Land registry fees for "gifted" property

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    Land registry fees for "gifted" property

    I plan to DIY transfer a property from my wife's name to our joint names (yes, she does know) and I am uncertain over the Land Registry fee.

    Is the fee based on £0 because no money is being paid, or is it based on the value of the property?

    I am further confused because it says that we do not need to get a valuation for such a transfer.

    You should send an enquiry form to Land Registry :


      The answer I received from Land Registry is "neither".

      it is based on the value transferred, so half the property value for a 50-50 split.


        There are two scales, basically according to whether the transaction is or is not for value. See here:


          The fee for a share worth £100,000 is £40
          The fee for a share worth £200,000 is £60
          The fee for a share worth £500,000 is £80

          The maximum difference is only £40 and since the fee charged by a solicitor to deal with such a transfer is probably close to £500, you need to decide on the value based on recent sales of similar houses in your area and get your transfer form signed and posted off to Land Registry.



            Thank you.

            I had originally thought the fee was based on either the consideration or on the total value of the property.
            I have since been advised by Land registry that it is the value of the share being transferred that determines the fee.

            The magnitude of the fee was not the issue; I didn't want to pay too little and have it rejected, or pay too much and not get the excess back.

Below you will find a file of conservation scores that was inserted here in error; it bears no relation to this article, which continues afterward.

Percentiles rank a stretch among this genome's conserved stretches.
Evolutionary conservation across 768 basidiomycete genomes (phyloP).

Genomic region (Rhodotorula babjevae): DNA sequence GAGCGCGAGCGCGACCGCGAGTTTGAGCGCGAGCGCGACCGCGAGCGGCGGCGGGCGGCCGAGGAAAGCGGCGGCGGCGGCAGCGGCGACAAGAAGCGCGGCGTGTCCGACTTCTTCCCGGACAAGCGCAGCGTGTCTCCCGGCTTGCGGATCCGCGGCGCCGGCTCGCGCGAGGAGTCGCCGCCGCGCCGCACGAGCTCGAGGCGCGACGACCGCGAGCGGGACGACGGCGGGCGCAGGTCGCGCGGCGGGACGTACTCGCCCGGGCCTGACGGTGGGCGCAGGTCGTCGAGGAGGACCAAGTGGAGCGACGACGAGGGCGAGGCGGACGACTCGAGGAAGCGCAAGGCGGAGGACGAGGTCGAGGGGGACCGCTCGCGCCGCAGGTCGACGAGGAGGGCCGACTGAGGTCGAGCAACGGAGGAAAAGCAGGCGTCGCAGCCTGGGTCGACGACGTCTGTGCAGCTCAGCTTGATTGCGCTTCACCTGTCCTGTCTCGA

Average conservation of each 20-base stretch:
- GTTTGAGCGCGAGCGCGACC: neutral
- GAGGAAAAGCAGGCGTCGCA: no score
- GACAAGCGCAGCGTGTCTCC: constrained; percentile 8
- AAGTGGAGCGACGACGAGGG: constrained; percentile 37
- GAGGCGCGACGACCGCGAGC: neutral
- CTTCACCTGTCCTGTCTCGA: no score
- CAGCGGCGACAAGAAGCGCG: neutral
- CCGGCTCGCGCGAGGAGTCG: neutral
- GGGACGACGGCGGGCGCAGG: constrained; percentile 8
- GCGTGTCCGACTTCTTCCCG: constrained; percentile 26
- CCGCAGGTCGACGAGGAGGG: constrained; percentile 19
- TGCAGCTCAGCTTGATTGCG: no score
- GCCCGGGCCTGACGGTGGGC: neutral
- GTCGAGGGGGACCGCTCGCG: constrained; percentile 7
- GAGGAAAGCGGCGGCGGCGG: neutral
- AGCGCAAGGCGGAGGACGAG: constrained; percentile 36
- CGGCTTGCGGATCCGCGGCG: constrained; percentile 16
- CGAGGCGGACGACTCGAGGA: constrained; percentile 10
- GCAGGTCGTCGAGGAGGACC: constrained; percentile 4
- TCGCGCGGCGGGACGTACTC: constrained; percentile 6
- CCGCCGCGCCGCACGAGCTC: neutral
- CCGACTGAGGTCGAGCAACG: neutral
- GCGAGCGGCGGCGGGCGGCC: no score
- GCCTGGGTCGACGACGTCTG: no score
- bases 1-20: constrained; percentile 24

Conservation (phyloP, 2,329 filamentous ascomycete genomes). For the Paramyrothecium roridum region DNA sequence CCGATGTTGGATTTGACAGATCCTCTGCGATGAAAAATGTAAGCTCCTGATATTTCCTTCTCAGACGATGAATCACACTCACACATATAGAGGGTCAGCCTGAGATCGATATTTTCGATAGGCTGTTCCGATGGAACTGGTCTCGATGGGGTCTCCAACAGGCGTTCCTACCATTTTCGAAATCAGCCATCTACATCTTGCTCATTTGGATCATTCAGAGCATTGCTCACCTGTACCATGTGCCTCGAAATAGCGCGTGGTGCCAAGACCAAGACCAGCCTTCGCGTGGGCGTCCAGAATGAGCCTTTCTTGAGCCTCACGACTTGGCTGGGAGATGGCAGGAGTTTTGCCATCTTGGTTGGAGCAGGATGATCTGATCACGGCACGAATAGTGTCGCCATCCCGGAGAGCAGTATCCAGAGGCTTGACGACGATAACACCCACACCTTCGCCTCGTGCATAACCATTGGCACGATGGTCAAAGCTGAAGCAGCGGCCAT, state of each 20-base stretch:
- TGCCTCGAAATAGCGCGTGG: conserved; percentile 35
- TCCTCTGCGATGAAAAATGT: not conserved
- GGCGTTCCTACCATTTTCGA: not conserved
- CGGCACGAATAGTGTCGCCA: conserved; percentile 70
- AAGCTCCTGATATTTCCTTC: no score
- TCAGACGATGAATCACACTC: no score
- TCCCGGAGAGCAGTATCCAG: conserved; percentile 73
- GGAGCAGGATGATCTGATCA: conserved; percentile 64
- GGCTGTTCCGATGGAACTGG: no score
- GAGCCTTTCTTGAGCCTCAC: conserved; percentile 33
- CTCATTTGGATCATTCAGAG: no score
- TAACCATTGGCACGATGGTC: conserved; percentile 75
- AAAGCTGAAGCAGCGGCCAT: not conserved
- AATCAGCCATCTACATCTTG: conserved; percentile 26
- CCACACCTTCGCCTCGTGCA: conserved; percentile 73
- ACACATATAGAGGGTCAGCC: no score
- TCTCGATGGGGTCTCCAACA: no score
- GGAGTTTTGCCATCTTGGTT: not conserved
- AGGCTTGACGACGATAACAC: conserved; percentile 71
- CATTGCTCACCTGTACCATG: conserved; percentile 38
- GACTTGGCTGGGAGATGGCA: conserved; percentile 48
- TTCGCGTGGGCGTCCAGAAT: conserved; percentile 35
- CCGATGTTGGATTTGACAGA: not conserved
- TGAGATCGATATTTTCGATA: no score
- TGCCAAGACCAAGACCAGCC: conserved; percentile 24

"Similar properties" is not an option for valuation; every property is different in the area (piecemeal development).


              It may be best to get a professional valuation from a RICS valuer so that there is no comeback in future. By professional valuer I mean not an estate agent!


                Compare the cost of a professional valuation from a RICS surveyor with the extra cost of £40 if you stated that the half share was worth £500,000 and had to pay the fee of £80 rather than the minimum fee of £40.

                I have seen many valuations provided by people who have registered a property after inheriting it. Most of the valuations I saw seemed to be guessed at simply to deal with the requirement that some value had to be shown on the application form for registration.

                The idea that there would be a problem if the value shown was less than the true value, so that a "saving " of up to £40 might be made by the applicant by paying a lesser fee to Land Registry should indicate to any sensible person that no one is going to question whatever is shown as the value if it seems to accord with the type of property involved and the area where the property is located.

                A "Guestimate " will never be questioned so just put down what you think is the value of the half share you intend to transfer.


                  You can put "under £x" for all the bands except the highest where x is the top end of the band and "over £y" where y is £1,000,001 or over.

                  There is no need to get a professional valuer. The LR has the best comparables data in the country. If the area is mixed and they think you have put in too low a figure they can always have a look on Google Earth to get a rough idea. The worst that will happen is that the LR will raise a query. Most people have a rough idea of what their property is worth. Just choose the band you honestly think applies. If the value hovers between two bands and you opt for the lower I cannot see the LR making a big deal of it.


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